Non-Linear Minimization

This function carries out a minimization of the function f using a Newton-type algorithm. See the references for details.

nonlinear, optimize
nlm(f, p, ..., hessian = FALSE, typsize = rep(1, length(p)),
    fscale = 1, print.level = 0, ndigit = 12, gradtol = 1e-6,
    stepmax = max(1000 * sqrt(sum((p/typsize)^2)), 1000),
    steptol = 1e-6, iterlim = 100, check.analyticals = TRUE)
the function to be minimized, returning a single numeric value. This should be a function with first argument a vector of the length of p followed by any other arguments specified by the ... argument.

If the function value has an attribute called gradient or both gradient and hessian attributes, these will be used in the calculation of updated parameter values. Otherwise, numerical derivatives are used. deriv returns a function with suitable gradient attribute and optionally a hessian attribute.

starting parameter values for the minimization.
additional arguments to be passed to f.
if TRUE, the hessian of f at the minimum is returned.
an estimate of the size of each parameter at the minimum.
an estimate of the size of f at the minimum.
this argument determines the level of printing which is done during the minimization process. The default value of 0 means that no printing occurs, a value of 1 means that initial and final details are printed and a value of 2 means that full tracing information is printed.
the number of significant digits in the function f.
a positive scalar giving the tolerance at which the scaled gradient is considered close enough to zero to terminate the algorithm. The scaled gradient is a measure of the relative change in f in each direction p[i] divided by the relative change in p[i].
a positive scalar which gives the maximum allowable scaled step length. stepmax is used to prevent steps which would cause the optimization function to overflow, to prevent the algorithm from leaving the area of interest in parameter space, or to detect divergence in the algorithm. stepmax would be chosen small enough to prevent the first two of these occurrences, but should be larger than any anticipated reasonable step.
A positive scalar providing the minimum allowable relative step length.
a positive integer specifying the maximum number of iterations to be performed before the program is terminated.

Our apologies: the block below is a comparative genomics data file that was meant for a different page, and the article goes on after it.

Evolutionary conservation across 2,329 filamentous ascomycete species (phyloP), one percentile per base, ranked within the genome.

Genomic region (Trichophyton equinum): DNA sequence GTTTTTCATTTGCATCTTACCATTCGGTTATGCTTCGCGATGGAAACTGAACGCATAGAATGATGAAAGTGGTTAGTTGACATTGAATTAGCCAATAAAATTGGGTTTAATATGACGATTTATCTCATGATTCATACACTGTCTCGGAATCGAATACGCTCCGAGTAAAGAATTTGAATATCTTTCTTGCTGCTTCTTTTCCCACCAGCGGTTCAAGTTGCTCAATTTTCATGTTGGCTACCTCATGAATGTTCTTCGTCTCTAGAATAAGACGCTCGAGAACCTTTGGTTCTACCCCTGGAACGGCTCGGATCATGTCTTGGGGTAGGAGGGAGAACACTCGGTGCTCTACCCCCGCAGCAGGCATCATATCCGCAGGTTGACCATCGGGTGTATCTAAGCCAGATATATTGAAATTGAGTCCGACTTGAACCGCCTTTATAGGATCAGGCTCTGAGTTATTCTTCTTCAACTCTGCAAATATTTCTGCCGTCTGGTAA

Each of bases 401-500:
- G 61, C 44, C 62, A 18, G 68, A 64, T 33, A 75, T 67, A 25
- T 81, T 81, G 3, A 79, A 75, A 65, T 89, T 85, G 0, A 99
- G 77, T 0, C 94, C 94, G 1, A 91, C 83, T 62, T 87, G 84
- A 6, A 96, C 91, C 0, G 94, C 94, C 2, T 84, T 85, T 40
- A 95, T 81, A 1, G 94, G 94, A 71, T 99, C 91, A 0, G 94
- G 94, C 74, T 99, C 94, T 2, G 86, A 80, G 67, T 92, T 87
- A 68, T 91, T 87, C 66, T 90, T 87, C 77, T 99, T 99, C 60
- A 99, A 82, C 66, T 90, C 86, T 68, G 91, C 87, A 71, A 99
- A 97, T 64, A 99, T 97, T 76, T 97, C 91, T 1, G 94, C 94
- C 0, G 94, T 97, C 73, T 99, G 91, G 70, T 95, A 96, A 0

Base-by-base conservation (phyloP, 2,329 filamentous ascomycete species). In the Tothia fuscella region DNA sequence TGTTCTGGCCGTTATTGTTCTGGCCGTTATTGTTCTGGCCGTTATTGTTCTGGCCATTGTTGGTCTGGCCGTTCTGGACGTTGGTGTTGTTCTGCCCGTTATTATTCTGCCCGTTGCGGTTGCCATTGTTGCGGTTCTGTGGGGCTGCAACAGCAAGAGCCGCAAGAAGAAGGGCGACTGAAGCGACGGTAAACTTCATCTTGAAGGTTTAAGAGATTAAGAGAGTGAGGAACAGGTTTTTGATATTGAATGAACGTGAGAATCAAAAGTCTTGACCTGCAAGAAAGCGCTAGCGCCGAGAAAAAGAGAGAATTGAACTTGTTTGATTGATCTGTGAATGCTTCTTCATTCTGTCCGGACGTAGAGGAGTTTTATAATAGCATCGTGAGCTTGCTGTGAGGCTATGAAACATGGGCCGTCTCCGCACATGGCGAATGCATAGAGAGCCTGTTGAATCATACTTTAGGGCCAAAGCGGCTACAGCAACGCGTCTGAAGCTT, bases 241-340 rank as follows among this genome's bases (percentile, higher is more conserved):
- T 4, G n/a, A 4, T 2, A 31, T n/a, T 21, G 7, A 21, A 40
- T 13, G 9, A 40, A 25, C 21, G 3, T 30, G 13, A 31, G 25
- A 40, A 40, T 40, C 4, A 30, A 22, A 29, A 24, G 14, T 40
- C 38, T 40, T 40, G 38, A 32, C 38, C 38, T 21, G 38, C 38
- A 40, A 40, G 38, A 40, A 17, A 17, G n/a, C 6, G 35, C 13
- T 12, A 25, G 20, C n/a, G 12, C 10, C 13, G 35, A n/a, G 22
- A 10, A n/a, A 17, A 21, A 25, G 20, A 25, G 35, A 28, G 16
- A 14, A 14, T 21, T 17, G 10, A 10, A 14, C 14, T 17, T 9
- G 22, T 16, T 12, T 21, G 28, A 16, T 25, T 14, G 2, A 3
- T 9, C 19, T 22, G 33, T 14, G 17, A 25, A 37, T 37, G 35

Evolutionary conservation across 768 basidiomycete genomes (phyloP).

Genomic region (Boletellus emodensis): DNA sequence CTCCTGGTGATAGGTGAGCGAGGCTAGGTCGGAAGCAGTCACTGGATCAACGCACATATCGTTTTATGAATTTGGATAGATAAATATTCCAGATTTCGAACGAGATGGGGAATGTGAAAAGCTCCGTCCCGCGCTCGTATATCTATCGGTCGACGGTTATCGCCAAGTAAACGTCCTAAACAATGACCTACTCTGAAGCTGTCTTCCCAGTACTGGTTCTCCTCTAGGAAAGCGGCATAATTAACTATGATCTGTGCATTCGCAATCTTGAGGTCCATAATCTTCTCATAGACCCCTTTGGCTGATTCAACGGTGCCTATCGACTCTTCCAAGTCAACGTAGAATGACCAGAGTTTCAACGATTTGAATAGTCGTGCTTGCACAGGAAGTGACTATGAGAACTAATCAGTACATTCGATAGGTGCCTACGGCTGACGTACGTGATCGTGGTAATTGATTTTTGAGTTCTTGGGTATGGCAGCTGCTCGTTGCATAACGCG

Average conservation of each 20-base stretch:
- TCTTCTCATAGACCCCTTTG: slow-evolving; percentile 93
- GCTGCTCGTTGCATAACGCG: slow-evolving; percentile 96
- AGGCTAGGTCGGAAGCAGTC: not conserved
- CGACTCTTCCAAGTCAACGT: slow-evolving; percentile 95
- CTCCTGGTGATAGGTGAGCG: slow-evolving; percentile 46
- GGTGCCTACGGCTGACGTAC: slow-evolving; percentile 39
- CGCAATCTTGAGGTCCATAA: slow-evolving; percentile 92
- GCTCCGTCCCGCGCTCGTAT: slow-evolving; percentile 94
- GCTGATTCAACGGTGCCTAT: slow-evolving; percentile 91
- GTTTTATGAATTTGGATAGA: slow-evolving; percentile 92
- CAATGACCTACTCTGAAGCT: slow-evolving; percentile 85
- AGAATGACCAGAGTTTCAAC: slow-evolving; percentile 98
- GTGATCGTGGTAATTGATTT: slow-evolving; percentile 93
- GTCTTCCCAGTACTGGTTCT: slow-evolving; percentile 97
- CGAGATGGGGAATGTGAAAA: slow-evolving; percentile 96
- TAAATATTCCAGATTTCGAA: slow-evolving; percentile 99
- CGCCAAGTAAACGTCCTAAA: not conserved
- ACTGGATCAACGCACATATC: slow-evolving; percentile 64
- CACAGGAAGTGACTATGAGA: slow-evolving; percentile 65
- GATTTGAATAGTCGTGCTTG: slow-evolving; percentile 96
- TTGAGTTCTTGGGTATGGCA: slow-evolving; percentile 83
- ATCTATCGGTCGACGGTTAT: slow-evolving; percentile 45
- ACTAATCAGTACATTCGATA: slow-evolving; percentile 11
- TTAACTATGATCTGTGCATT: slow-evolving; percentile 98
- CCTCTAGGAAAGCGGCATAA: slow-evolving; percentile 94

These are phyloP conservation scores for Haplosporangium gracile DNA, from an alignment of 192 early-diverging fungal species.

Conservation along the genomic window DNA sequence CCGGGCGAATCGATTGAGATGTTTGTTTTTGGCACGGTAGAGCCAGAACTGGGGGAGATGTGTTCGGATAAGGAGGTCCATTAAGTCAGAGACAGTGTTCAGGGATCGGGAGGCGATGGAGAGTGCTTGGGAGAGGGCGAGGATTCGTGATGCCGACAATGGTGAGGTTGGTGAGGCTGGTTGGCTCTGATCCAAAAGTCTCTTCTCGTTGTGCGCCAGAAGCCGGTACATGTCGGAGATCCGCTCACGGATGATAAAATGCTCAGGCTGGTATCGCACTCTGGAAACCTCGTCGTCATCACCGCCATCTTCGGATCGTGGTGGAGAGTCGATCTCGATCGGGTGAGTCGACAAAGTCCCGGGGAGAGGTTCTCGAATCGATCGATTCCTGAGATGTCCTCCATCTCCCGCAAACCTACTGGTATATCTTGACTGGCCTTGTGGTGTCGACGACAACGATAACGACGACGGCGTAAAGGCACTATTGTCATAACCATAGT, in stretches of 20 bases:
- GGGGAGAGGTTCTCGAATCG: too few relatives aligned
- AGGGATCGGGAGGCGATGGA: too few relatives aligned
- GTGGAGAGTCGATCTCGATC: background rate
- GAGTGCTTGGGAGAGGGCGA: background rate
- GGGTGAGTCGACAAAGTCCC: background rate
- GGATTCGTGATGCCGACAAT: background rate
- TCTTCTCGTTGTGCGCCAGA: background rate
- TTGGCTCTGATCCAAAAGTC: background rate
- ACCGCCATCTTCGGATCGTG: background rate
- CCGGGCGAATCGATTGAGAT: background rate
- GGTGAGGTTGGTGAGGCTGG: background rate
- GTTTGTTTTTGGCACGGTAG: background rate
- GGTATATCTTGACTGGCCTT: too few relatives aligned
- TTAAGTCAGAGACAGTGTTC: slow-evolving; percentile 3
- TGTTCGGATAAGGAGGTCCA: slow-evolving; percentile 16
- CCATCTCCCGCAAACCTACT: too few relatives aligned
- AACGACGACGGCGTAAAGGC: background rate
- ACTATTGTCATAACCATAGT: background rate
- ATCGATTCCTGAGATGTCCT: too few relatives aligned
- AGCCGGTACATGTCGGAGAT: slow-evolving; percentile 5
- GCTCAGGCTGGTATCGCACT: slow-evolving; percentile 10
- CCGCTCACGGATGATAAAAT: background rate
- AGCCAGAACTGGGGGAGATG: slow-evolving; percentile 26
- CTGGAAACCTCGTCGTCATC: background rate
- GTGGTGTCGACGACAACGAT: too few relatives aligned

a logical scalar specifying whether the analytic gradients and Hessians, if they are supplied, should be checked against numerical derivatives at the initial parameter values. This can help detect incorrectly formulated gradients or Hessians.

Note that arguments after ... must be matched exactly.

If a gradient or hessian is supplied but evaluates to the wrong mode or length, it will be ignored if check.analyticals = TRUE (the default) with a warning. The hessian is not even checked unless the gradient is present and passes the sanity checks.

From the three methods available in the original source, we always use method 1 which is line search.

The functions supplied should always return finite (including not NA and not NaN) values: for the function value itself non-finite values are replaced by the maximum positive value with a warning.


  • A list containing the following components:
  • minimumthe value of the estimated minimum of f.
  • estimatethe point at which the minimum value of f is obtained.
  • gradientthe gradient at the estimated minimum of f.
  • hessianthe hessian at the estimated minimum of f (if requested).
  • codean integer indicating why the optimization process terminated. [object Object],[object Object],[object Object],[object Object],[object Object]
  • iterationsthe number of iterations performed.




The current code is by Saikat DebRoy and the R Core team, using a C translation of Fortran code by Richard H. Jones.


Dennis, J. E. and Schnabel, R. B. (1983) Numerical Methods for Unconstrained Optimization and Nonlinear Equations. Prentice-Hall, Englewood Cliffs, NJ.

Schnabel, R. B., Koontz, J. E. and Weiss, B. E. (1985) A modular system of algorithms for unconstrained minimization. ACM Trans. Math. Software, 11, 419--440.

See Also

optim and nlminb.

constrOptim for constrained optimization, optimize for one-dimensional minimization and uniroot for root finding. deriv to calculate analytical derivatives.

For nonlinear regression, nls may be better.

  • nlm
library(stats) f <- function(x) sum((x-1:length(x))^2) nlm(f, c(10,10)) nlm(f, c(10,10), print.level = 2) utils::str(nlm(f, c(5), hessian = TRUE)) f <- function(x, a) sum((x-a)^2) nlm(f, c(10,10), a = c(3,5)) f <- function(x, a) { res <- sum((x-a)^2) attr(res, "gradient") <- 2*(x-a) res } nlm(f, c(10,10), a = c(3,5)) ## more examples, including the use of derivatives. demo(nlm)
Documentation reproduced from package stats, version 3.3, License: Part of R 3.3

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